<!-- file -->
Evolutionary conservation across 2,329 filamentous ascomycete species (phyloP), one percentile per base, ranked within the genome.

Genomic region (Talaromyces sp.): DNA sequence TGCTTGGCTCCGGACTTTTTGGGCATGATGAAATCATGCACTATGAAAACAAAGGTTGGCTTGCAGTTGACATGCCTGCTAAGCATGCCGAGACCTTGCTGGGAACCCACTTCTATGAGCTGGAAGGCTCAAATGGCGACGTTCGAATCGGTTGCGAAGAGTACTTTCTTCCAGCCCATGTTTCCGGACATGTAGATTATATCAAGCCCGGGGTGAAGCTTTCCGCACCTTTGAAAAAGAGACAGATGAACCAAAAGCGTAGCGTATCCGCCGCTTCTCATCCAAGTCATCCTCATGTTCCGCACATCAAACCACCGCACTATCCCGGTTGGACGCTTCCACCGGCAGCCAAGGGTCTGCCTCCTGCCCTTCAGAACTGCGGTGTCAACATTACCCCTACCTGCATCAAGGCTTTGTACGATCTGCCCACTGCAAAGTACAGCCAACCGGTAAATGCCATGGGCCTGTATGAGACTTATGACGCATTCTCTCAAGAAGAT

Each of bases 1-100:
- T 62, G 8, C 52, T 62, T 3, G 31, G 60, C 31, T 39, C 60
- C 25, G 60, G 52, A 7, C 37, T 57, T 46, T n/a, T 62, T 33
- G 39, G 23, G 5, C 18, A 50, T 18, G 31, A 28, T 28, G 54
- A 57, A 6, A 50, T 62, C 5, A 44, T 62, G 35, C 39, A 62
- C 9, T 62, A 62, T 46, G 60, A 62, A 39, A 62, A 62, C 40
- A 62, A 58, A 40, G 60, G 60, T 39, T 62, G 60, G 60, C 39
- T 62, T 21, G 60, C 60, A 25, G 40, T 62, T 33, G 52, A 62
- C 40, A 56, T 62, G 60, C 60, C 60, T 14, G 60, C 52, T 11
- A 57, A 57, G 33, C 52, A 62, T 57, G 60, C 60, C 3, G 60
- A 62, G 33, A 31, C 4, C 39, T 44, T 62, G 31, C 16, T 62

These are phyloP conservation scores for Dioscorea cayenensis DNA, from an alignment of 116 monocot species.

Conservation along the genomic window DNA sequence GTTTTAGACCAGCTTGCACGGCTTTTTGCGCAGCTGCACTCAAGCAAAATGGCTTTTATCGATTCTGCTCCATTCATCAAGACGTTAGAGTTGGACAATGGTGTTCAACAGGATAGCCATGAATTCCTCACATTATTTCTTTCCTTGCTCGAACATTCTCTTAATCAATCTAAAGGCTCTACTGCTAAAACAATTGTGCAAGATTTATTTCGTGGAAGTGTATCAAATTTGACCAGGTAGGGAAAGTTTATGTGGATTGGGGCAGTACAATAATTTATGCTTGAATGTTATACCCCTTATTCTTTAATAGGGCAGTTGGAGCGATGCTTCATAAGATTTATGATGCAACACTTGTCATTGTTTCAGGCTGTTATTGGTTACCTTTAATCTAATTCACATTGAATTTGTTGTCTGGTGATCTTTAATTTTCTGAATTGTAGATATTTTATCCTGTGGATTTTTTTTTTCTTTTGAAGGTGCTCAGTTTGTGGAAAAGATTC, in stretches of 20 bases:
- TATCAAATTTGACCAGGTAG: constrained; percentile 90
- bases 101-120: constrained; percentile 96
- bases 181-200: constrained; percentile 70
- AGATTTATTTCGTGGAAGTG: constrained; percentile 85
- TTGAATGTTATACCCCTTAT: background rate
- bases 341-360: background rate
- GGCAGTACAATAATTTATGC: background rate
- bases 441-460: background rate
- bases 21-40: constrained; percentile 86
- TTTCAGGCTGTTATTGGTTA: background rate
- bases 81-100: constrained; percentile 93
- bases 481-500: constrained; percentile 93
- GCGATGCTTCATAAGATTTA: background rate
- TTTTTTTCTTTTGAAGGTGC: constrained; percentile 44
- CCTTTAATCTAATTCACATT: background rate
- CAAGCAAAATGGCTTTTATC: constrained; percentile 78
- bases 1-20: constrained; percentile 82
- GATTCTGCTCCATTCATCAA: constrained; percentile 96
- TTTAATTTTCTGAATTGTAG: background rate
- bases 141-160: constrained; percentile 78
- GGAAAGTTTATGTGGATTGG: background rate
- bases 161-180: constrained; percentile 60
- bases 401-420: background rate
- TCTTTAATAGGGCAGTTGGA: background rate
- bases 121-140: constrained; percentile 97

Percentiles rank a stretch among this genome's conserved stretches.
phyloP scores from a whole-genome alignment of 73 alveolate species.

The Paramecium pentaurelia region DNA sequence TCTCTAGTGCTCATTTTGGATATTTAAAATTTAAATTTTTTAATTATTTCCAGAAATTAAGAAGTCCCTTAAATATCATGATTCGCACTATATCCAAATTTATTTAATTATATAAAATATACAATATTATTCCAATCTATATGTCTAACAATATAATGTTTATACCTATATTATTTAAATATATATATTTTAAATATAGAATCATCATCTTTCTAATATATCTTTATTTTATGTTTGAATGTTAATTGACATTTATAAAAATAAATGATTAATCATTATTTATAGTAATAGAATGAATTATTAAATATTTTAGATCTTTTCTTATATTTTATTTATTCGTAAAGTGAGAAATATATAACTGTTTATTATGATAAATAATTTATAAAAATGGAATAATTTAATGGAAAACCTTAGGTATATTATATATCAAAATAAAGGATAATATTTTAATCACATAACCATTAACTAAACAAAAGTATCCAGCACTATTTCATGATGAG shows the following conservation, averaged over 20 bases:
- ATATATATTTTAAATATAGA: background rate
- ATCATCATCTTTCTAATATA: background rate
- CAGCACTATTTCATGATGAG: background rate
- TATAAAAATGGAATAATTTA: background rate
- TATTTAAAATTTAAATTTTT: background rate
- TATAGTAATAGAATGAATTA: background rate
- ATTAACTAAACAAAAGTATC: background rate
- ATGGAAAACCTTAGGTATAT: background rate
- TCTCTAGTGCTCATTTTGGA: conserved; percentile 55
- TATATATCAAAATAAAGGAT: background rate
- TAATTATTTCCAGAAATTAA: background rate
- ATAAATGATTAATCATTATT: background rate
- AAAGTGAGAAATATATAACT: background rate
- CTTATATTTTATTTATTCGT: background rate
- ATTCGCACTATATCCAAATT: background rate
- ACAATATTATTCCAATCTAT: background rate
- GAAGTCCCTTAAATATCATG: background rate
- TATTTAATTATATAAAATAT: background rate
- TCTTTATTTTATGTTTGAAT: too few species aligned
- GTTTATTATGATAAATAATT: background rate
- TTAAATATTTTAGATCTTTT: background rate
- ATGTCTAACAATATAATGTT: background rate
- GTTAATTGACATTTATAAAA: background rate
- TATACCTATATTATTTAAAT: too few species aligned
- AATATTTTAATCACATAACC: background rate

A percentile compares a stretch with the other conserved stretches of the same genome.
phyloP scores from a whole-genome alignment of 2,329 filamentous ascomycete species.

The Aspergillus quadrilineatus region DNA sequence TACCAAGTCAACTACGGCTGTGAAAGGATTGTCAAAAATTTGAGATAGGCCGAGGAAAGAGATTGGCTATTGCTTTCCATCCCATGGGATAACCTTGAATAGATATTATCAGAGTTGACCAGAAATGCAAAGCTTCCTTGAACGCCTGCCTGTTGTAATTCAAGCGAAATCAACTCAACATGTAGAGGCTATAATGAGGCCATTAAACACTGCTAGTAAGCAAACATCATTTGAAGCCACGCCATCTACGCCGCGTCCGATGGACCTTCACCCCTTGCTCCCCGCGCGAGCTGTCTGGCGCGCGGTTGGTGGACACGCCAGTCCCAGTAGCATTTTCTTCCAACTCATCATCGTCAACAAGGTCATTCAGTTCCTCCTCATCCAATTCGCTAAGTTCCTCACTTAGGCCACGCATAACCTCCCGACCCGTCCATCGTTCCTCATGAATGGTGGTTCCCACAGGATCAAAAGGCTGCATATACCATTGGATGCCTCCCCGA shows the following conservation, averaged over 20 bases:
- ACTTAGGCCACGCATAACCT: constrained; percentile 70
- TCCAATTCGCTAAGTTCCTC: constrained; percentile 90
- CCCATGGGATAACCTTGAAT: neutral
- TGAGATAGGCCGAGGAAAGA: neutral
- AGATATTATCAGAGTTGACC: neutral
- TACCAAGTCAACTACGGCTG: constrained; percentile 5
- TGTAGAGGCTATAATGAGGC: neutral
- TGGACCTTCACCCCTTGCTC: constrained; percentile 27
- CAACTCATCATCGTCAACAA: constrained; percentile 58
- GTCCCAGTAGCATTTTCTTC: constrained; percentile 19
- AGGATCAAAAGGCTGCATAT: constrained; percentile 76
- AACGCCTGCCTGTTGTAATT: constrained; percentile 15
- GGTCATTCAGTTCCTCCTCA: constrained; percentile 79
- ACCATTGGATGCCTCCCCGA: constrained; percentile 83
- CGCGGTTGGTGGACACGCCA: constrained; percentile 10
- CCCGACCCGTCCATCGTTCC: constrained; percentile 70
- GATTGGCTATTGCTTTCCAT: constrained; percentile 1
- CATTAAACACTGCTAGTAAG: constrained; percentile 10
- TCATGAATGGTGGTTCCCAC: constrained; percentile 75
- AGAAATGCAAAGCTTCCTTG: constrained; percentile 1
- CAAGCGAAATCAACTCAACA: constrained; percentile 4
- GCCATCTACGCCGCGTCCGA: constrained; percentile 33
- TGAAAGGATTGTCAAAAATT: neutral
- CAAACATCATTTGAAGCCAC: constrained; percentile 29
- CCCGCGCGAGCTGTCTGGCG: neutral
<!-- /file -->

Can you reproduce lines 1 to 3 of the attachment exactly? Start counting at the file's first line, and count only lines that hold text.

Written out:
Evolutionary conservation across 2,329 filamentous ascomycete species (phyloP), one percentile per base, ranked within the genome.

Genomic region (Talaromyces sp.): DNA sequence TGCTTGGCTCCGGACTTTTTGGGCATGATGAAATCATGCACTATGAAAACAAAGGTTGGCTTGCAGTTGACATGCCTGCTAAGCATGCCGAGACCTTGCTGGGAACCCACTTCTATGAGCTGGAAGGCTCAAATGGCGACGTTCGAATCGGTTGCGAAGAGTACTTTCTTCCAGCCCATGTTTCCGGACATGTAGATTATATCAAGCCCGGGGTGAAGCTTTCCGCACCTTTGAAAAAGAGACAGATGAACCAAAAGCGTAGCGTATCCGCCGCTTCTCATCCAAGTCATCCTCATGTTCCGCACATCAAACCACCGCACTATCCCGGTTGGACGCTTCCACCGGCAGCCAAGGGTCTGCCTCCTGCCCTTCAGAACTGCGGTGTCAACATTACCCCTACCTGCATCAAGGCTTTGTACGATCTGCCCACTGCAAAGTACAGCCAACCGGTAAATGCCATGGGCCTGTATGAGACTTATGACGCATTCTCTCAAGAAGAT

Each of bases 1-100: